- Hoffmann B, Blome S, Bonilauri P, Fernández-Piñero J, Greiser-Wilke I, Haegeman A, Isaksson M, Koenen F, LeBlanc N, Leifer I, Le Potier MF, Loeffen W, Rasmussen TB, Stadejek T, Ståhl K, Tignon M, Uttenthal A, van der Poel W, Beer M. Classical swine fever virus detection: results of a real-time reverse transcription polymerase chain reaction ring trial conducted in the framework of the European network of excellence for epizootic disease diagnosis and control. J Vet Diagn Invest., 2011, 23(5): 999-1004.
- Van Vaerenbergh B, Koenen F., Pauwels K., Quanten K., Boyen F., De Clercq K., Desmecht D, Thiry J., Herman P. Methology of the biological risk classification of animal pathogens in Belgium. Rev sci tech OIE, 2010,29(3),513-22
- Vrancken R, Haegeman A, Dewulf J, Paeshuyse J, Puerstinger G, Tignon M, Le Potier MF, Neyts J, Koenen F. The reduction of CSFV transmission to untreated pigs by the pestivirus inhibitor BPIP: A proof of concept. Vet Microbiol. 2009, 139(3-4),365-68
- Vrancken R., Haegeman A., Paeshuyse J., Puerstinger G., Rozenski J., Wright M., Tignon M., Le Potier M-F., Neyts J., Koenen F. Proof of concept for the reduction of classical swine fever infection in pigs by a novel viral polymerase inhibitor J Gen virol, 2009,90,1335-1342.
- Ribbens S., DeWulf J., Koenen F., Mintiens K., de Kruif A., Maes D. Type and frequency of contacts between Belgian pig herds. Prev. Vet. Med., 2009, 88(1),57-66.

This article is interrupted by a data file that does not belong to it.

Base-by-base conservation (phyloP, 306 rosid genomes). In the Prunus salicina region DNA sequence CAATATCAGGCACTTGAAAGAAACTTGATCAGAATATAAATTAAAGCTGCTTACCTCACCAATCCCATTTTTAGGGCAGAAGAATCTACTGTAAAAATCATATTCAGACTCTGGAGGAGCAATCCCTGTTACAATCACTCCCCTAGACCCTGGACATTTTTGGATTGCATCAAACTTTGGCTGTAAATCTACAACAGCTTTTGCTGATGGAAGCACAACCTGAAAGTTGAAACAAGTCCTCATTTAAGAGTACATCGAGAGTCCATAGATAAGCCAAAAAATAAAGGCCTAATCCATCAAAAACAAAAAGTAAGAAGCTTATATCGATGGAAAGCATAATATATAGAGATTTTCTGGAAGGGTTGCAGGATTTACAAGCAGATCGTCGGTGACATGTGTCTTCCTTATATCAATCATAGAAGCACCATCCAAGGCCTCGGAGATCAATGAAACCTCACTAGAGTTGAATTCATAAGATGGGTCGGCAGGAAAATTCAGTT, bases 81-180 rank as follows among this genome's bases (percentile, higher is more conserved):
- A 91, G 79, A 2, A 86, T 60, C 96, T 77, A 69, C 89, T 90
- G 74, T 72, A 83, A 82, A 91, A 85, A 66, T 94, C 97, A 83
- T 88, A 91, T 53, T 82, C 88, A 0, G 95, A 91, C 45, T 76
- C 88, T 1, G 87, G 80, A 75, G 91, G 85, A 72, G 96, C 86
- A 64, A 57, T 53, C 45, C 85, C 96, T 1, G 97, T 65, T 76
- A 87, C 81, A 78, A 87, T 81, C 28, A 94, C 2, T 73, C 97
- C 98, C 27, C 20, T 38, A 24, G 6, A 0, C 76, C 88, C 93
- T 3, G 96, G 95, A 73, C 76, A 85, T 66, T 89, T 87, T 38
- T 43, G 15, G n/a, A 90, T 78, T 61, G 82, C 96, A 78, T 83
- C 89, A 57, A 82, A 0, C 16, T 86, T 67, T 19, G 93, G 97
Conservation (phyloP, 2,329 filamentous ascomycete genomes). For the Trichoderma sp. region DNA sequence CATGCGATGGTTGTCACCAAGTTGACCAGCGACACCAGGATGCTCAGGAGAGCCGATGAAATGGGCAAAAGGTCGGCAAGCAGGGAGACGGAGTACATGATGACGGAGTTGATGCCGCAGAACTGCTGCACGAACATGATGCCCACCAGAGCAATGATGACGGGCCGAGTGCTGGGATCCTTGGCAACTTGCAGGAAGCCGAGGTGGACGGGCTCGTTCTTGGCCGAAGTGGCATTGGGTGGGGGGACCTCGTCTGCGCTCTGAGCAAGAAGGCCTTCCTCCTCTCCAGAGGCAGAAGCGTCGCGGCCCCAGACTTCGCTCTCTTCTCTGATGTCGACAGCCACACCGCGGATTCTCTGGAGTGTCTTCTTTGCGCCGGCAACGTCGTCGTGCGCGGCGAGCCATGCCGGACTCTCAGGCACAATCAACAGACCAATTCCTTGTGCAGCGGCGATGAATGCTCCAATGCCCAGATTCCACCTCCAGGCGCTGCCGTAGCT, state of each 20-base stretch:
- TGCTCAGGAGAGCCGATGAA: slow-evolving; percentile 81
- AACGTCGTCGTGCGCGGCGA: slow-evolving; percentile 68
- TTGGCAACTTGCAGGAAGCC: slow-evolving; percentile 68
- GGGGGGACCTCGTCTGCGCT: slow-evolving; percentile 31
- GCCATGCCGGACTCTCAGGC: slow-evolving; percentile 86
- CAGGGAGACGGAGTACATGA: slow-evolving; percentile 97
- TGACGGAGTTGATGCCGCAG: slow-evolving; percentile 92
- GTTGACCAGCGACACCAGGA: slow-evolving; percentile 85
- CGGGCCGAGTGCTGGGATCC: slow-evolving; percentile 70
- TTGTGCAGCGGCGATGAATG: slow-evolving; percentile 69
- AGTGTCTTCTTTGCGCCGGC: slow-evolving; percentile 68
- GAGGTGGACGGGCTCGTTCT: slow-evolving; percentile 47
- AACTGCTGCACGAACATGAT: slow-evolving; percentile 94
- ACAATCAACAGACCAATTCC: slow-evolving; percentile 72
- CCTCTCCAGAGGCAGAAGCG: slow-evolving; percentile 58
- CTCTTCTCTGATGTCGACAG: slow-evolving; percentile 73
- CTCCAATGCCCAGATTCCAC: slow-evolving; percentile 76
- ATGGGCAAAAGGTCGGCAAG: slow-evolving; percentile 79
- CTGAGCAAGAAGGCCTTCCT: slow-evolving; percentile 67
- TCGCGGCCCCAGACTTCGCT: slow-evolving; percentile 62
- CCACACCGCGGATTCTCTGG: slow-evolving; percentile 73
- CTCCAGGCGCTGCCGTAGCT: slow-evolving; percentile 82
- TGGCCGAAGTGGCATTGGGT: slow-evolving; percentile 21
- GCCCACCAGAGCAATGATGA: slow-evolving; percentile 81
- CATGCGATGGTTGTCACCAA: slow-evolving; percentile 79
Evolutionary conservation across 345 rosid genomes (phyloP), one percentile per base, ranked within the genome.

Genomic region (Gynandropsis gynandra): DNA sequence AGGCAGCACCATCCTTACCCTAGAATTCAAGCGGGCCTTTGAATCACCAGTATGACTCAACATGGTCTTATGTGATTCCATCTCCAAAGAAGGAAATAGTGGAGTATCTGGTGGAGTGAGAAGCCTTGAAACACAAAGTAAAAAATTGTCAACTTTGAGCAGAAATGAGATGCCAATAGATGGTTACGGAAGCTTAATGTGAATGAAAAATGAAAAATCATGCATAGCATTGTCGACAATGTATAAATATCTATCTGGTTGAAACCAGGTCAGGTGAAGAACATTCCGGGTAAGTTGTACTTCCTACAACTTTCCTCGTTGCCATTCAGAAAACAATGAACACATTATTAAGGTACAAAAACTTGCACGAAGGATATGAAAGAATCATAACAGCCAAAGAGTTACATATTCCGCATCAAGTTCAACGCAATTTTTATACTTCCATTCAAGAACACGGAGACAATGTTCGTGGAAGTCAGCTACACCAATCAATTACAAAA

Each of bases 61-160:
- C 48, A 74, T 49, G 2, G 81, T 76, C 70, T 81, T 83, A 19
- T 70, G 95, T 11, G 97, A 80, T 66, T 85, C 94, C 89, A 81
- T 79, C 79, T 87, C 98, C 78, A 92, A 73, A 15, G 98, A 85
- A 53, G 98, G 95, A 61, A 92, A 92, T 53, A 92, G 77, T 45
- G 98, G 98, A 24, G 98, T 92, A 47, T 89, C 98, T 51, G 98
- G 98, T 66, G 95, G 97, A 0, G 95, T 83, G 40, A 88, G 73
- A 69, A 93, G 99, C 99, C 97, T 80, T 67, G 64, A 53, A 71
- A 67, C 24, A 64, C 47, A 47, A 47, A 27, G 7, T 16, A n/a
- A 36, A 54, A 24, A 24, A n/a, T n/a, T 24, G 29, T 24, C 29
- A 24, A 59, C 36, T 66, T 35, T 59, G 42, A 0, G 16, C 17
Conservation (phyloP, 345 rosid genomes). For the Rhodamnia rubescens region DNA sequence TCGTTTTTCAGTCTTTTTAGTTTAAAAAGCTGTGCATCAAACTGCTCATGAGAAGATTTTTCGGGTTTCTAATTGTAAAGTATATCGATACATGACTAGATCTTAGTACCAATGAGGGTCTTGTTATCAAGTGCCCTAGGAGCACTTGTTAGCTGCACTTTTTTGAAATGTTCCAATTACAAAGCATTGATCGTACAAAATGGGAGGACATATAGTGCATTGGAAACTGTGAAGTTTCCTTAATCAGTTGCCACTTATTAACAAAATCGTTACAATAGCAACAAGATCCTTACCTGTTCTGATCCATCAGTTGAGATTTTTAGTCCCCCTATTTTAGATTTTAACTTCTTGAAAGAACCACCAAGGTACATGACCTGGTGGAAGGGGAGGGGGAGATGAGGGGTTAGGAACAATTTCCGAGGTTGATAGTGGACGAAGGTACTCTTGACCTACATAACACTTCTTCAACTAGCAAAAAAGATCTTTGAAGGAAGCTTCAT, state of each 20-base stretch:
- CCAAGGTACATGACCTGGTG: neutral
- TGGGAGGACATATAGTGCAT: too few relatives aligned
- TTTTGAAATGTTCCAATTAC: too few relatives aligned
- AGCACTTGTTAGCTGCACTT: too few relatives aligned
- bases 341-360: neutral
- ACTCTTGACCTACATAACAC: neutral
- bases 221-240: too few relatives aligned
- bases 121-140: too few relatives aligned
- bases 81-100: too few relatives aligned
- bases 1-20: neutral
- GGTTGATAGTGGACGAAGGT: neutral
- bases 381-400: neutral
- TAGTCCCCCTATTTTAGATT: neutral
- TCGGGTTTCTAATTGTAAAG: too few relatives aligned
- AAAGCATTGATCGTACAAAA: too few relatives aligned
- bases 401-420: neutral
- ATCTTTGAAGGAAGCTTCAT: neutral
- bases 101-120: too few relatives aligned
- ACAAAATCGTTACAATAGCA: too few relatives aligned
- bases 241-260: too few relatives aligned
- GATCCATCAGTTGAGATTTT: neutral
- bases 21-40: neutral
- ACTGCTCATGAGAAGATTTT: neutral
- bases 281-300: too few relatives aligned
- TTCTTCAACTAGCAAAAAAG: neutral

- Belák K, Koenen F, Vanderhallen H, Mittelholzer C, Feliziani F, De Mia GM, Belák S. Comparative studies on the pathogenicity and tissue distribution of three virulence variants of classical swine fever virus, two field isolates and one vaccine strain, with special regard to immunohistochemical investigations. Acta Vet Scand. 2008 Sep 5;50:34.
- Vrancken R, Paeshuyse J, Haegeman A, Puerstinger G, Froeyen M, Herdewijn P, Kerkhofs P, Neyts J, Koenen F. Imidazo[4,5-c]pyridines inhibit the in vitro replication of the classical swine fever virus and target the viral polymerase. Antiviral Res. 2008 Feb;77(2):114-9.
- Le Dimna M, Vrancken R, Koenen F, Bougeard S, Mesplède A, Hutet E, Kuntz-Simon G, Le Potier MF. Validation of two commercial real-time RT-PCR kits for rapid and specific diagnosis of classical swine fever virus. J Virol Methods. 2008 Jan;147(1):136-42.
- Koenen F, Uttenthal A, Meindl-Böhmer A. Real-time laboratory exercises to test contingency plans for classical swine fever: experiences from two national laboratories. Rev Sci Tech. 2007 Dec;26(3):629-38.
- Ribbens S, Dewulf J, Koenen F, Maes D, de Kruif A. Evidence of indirect transmission of classical swine fever virus through contacts with people. Vet Rec. 2007 May 19;160(20):687-90.
- Haegeman A, Dewulf J, Vrancken R, Tignon M, Ribbens S, Koenen F. Characterisation of the discrepancy between PCR and virus isolation in relation to classical swine fever virus detection. J Virol Methods. 2006 Sep;136(1-2):44-50.
- Dewulf J, Koenen F, Ribbens S, Haegeman A, Laevens H, De Kruif A. Evaluation of the epidemiological importance of classical swine fever infected, E2 sub-unit marker vaccinated animals with RT-nPCR positive blood samples. J Vet Med B Infect Dis Vet Public Health. 2005 Nov;52(9):367-71.
- Mintiens K, Verloo D, Venot E, Laevens H, Dufey J, Dewulf J, Boelaert F, Kerkhofs P, Koenen F. Estimating the probability of freedom of classical swine fever virus of the East-Belgium wild-boar population. Prev Vet Med. 2005 Sep 12;70(3-4):211-22.
BIBLIOGRAPHY FOR THIS ARTCILE :
- Chapter 2.8.3. Classical swine fever (hog cholera), in Manual of Diagnostic Tests and Vaccines for Terrestrial Animals. Edited in 2012 by the Office International des Epizooties (World Organisation for Animal Health).